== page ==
Foucault on authorship

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Foucault on authorship

For Foucault, as for Roland Barthesthe notion of the author must come into question. The system that produced the author function is a system of ownership and, by the end of the 18th century, the author was placed at the center of a system of property.

Foucault on authorship

Like Barthes, Foucault was acting against Structuralism or a formal reading of a literary work and was opposed to the concept of expression, a holdover of Romantic thinking.

Writing was identified with its own unfolded exteriorly—an interplay of signs arranged to the nature of signifiers. Like Barthes, Foucault used drastic language to get his point across. Writing, he stated, is linked to sacrifice: Writing cancels out signs of particular individuality so that, ironically, the sign of the writer is the singularity of absence.

The writer has the role of the dead person involved in a game of writing. Like Ann Radcliffe, who created the Gothic Novel which inspired a genre that continues to this day, like Karl Marx whose followers created Marxist theory, these individuals started discourses and disappeared into the discourse.

The author is the principle of thrift in the proliferation of meaning. As a result we must entirely reverse the traditional idea of the author.

In separating the author from his or her body of work, Foucault shifted literature into discourse, so that individual works become part of a larger body of texts.

The Differences between Barthes and Foucault on Authorship

Foucault, however, seemed to view the author as being implicated in a system of thought that was mired in personification and personalization that got in the way of the preferred object of study: We would no longer hear the questions that have been rehashed for so long: Is it really he and not someone else?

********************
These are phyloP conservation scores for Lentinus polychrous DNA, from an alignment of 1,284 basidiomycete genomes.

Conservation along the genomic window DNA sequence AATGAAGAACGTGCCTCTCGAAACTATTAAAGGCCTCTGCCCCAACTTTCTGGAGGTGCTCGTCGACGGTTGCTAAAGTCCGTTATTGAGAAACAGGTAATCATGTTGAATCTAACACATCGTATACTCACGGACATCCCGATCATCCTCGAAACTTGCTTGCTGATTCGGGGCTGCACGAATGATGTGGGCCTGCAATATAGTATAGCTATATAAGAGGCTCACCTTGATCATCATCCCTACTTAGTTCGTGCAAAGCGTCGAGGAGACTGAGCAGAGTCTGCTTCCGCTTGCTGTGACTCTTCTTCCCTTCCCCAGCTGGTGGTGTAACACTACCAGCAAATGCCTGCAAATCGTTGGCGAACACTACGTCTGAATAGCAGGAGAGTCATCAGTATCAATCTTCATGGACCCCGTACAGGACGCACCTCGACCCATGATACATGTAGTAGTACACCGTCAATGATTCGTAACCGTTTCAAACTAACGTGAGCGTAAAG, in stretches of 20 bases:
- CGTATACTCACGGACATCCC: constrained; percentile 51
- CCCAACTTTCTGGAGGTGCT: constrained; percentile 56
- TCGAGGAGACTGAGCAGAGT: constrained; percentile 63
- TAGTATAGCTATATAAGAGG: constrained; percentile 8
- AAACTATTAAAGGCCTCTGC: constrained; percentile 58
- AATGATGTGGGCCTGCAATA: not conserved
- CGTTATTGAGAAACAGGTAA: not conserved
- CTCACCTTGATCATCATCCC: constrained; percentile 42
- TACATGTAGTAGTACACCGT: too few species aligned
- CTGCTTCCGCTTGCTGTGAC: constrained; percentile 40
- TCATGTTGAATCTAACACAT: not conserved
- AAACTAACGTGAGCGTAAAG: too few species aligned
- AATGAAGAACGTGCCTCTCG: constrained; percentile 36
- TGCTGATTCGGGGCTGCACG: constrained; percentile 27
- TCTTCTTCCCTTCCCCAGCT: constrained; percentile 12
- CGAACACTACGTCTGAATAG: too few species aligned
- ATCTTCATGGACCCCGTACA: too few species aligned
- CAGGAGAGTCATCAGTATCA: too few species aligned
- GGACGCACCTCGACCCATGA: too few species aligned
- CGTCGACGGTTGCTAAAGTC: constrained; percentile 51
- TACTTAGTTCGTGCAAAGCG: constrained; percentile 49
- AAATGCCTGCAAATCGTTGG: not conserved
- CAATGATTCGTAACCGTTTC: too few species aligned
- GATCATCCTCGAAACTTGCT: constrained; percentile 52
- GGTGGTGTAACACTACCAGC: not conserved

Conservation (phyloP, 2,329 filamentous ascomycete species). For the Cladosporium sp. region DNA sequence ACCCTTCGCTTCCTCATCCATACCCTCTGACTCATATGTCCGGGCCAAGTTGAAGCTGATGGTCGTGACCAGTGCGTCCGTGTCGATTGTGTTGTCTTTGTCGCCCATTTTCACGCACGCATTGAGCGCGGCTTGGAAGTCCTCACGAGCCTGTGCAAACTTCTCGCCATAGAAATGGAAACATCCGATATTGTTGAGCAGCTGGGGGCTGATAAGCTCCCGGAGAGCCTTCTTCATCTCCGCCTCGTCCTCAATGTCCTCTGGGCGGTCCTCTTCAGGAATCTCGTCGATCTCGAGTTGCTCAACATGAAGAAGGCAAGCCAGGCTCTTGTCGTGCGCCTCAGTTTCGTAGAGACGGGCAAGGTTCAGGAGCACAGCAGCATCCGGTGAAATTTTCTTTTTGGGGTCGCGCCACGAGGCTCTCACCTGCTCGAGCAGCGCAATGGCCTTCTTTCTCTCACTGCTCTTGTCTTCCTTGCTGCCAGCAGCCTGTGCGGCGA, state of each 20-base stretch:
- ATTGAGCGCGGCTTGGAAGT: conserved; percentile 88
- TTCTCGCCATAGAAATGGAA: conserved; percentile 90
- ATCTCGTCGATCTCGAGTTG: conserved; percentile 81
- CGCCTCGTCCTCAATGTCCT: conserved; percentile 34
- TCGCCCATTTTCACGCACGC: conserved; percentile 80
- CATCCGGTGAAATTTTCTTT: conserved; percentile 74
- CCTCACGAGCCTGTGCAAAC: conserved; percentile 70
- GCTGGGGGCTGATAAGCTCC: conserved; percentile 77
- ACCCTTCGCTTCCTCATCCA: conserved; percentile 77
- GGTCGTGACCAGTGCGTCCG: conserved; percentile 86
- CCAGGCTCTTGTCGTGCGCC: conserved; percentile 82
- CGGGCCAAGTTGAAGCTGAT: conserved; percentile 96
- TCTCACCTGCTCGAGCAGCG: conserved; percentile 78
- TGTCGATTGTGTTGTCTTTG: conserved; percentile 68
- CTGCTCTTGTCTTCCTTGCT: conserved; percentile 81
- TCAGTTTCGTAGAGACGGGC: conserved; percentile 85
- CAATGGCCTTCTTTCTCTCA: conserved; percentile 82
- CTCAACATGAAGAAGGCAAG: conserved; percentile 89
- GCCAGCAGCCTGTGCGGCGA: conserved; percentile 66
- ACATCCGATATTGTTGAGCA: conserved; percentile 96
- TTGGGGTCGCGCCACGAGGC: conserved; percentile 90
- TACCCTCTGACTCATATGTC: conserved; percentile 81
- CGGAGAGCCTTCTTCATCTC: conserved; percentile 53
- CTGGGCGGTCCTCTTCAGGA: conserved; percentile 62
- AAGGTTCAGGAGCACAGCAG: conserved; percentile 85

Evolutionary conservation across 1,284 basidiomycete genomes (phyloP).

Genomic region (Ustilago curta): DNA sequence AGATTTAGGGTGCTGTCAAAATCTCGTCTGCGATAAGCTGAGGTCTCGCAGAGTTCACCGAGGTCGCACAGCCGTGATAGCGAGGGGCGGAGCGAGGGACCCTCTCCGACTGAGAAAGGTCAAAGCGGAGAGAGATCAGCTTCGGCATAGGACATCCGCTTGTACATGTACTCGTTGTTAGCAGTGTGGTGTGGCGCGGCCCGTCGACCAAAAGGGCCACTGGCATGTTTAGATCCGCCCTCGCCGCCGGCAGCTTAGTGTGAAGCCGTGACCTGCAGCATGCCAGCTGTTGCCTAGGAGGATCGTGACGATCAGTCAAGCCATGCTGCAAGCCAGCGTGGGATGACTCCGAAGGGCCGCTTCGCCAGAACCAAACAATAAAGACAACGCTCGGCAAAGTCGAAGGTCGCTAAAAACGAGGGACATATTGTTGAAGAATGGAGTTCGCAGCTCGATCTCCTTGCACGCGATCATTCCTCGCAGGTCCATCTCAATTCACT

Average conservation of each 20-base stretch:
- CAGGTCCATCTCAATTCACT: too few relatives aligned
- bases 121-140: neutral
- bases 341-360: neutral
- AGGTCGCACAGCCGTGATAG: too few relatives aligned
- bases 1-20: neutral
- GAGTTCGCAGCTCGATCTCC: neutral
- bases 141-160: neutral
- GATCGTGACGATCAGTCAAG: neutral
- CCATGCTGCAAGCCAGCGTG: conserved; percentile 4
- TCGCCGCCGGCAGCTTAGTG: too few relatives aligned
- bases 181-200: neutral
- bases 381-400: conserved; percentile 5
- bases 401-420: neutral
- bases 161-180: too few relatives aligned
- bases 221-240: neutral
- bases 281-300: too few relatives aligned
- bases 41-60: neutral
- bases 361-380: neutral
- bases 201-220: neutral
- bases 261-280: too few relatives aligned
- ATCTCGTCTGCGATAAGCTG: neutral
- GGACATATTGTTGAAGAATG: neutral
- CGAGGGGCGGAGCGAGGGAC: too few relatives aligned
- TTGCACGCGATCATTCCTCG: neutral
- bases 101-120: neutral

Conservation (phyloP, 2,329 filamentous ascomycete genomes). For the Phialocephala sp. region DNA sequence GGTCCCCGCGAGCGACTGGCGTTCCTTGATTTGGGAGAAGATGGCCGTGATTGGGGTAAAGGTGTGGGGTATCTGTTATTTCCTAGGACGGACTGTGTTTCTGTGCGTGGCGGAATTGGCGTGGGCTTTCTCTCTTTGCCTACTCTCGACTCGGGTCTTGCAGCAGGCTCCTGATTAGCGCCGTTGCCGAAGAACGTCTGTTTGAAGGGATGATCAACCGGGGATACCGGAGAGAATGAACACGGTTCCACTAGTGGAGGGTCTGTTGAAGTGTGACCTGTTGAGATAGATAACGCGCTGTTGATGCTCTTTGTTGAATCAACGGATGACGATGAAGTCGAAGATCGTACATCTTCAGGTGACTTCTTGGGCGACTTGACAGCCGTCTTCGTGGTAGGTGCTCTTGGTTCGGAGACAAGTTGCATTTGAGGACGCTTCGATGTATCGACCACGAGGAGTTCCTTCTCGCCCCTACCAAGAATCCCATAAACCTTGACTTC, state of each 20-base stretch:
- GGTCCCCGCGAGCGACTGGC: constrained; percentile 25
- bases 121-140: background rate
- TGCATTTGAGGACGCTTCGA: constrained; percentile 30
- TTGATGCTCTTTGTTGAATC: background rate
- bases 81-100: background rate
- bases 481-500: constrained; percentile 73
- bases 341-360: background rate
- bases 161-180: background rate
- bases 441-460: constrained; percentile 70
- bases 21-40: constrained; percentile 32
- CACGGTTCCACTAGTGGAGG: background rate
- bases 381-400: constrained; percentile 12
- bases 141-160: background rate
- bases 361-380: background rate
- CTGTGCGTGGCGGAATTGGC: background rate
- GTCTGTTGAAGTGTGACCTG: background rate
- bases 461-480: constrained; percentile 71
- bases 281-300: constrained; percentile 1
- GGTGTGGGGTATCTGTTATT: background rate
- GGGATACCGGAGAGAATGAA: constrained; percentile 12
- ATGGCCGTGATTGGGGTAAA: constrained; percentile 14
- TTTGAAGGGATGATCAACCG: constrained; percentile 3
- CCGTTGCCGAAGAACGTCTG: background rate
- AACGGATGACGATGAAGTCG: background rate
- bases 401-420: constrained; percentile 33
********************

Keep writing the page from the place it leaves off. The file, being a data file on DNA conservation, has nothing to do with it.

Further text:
And what part of his deepest sell did he express in his discourse? Instead, there would be other questions, like these: Who can assume these various subject functions? What difference does it make who is speaking?

Foucault on authorship

Although Foucault, like Barthes, was writing against the social constraints against meaning, his last sentence would be taken out of context and used to obliterate the writing of the Other and to elide the fact that the canon of writers and artists still consisted of the white male.

Foucault, like most of the men of his era, did not spend much time considering women or emphasizing with people of color. Interpretation sets up a play against the original text and leads to infinite regression. Without this contextual tool, critique becomes difficult and Foucault, as did his colleagues, carefully neutered critique and rendered social criticism mute, coincidentally or not, at the time of a struggle for the rights of women and people of color.

If you have found this material useful, please give credit to Dr.Michel Foucault: "What is an Author?" Michel Foucault is not a Freudian, a Marxist, a structuralist, a phenomenologist, a sociologist, or a historian, but his work draws on ideas and assumptions and methods from all of these areas or disciplines.

The Differences between Barthes and Foucault on Authorship Monica Lancini, English , The basic difference between Barthes' essay and Foucault's one is the general perspective on the subject of authorship, which doesn't prevent them from coming to similar conclusions. Jul 01,  · Michel Foucault and the Authorship Question.

July 11, at P.M. The following essay was subjected to numerous attacks when I first posted it at MSN and blogger.

Artists and authorship: the case of Raphael. This free course is available to start right now. Review the full course description and key learning outcomes and create an account and enrol if you want a free statement of participation.

) is a lecture on literary theory given at the Collège de France on 22 February by French philosopher, sociologist and historian Michel Foucault.

[1] The work considers the relationship between author, text, and reader; concluding that. What Is an Author? Michel Foucault, The coming into being of the notion of "author" constitutes the privileged moment of individualization in the history .

The Differences between Barthes and Foucault on Authorship